Answer: Your calla will not survive outdoors over the winter, so many northern area gardeners keep them as potted plants. They can be set outside for the summer, or can even be planted in the ground in a shady location for the summer, but need to be brought inside before frost. Callas also take "a rest" after blooming, and need that rest in order to bloom again. It is a good idea to repot into fresh soil each year (usually after the dormant period), because callas like a good rich mix. Here are some general pointers on callas.
Calla lillies (Zantedeschia) are originally from South
Africa and do not tolerate cold winter weather. They also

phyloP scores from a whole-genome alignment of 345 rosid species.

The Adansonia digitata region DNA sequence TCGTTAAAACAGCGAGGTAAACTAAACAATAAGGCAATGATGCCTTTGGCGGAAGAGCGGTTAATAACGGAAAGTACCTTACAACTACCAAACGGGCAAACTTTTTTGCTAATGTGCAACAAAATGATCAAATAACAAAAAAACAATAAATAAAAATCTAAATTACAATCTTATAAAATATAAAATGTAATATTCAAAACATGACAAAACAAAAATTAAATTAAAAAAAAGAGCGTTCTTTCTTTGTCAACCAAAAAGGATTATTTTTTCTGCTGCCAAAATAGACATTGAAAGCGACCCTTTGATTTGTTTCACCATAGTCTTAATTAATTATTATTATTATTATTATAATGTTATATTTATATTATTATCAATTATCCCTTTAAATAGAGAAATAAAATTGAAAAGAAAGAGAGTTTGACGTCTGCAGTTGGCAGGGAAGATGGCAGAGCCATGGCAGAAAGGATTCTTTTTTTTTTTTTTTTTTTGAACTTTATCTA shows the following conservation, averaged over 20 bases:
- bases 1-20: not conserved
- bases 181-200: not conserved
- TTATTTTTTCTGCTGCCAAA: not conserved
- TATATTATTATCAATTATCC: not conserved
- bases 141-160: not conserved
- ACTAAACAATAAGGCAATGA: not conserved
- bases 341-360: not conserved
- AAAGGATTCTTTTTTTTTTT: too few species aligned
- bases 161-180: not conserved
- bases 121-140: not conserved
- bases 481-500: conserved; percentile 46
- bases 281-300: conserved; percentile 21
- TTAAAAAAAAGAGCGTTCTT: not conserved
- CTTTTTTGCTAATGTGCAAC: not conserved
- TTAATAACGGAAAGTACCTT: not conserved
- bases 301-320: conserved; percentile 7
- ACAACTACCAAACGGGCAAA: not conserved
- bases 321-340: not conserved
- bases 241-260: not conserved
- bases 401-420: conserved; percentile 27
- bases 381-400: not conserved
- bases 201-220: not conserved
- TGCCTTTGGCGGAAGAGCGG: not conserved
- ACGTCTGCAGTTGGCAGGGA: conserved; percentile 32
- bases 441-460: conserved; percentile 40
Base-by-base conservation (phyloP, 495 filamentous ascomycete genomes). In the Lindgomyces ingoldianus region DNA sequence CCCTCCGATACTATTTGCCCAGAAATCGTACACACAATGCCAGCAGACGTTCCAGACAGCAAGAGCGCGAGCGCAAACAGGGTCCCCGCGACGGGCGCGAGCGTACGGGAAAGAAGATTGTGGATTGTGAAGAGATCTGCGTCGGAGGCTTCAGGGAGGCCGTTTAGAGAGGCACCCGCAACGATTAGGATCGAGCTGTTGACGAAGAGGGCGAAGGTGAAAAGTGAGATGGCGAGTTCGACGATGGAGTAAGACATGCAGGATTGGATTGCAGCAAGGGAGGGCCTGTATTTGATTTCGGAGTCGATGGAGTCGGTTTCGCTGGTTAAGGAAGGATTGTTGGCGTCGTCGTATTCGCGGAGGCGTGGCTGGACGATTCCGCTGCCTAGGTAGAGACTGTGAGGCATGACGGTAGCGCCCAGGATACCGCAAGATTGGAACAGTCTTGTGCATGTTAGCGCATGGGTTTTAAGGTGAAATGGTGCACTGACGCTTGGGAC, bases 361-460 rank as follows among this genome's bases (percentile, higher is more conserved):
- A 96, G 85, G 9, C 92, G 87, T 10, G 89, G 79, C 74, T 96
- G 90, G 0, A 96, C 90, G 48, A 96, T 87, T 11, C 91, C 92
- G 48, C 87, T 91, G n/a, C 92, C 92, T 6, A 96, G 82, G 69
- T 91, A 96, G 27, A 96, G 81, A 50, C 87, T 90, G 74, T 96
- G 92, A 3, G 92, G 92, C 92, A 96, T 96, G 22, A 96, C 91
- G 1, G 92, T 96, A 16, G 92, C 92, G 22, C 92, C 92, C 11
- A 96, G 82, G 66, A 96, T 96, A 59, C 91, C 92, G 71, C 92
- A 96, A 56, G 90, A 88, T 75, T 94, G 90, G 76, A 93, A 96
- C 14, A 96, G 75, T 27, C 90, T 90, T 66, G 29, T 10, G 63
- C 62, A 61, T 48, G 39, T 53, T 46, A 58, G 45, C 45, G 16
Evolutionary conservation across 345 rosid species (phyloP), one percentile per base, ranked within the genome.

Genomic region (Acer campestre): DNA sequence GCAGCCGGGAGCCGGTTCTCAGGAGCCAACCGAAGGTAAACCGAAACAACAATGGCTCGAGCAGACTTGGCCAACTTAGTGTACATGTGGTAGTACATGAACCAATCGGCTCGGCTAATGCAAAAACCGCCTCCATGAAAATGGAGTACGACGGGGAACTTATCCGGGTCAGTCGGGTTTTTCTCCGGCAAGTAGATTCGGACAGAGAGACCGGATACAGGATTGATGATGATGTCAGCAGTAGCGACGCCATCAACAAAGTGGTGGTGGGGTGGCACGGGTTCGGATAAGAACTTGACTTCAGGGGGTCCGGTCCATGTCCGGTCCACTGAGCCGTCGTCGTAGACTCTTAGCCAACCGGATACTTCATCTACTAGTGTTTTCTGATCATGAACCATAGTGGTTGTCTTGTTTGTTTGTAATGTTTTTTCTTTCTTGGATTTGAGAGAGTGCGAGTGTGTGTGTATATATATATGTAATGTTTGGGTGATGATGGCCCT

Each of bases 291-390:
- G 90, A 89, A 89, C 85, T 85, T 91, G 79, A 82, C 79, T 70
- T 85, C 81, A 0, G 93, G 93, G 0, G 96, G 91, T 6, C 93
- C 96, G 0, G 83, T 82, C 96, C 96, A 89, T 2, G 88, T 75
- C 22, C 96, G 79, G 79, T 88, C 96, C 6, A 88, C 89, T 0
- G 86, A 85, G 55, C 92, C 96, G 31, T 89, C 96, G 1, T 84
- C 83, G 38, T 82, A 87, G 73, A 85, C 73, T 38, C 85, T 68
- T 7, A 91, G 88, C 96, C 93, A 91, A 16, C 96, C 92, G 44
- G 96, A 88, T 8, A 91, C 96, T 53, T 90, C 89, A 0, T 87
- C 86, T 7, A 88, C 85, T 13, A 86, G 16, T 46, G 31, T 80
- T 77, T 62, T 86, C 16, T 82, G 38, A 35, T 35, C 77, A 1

need a dry dormant period every year. As a potted plant,
the rhizomes are usually started into growth during the fall to
force blooms during the winter. They may also be planted in spring for summer bloom. During their growth period
they prefer cool household temperatures, rich soil and ample
moisture. After blooming, when the leaves begin to yellow,
the plants should be rested by gradually reducing water,
allowing them to dry out.
In the garden, they prefer shade and a rich, moist soil. You
must be lift them each fall before the first frost, and store
them dry over the winter. Replant them in the spring after all
danger of frost has passed. They do well as container plants
outdoors, too, as long as you allow them an annual resting period.
They should bloom the first year and each year thereafter.
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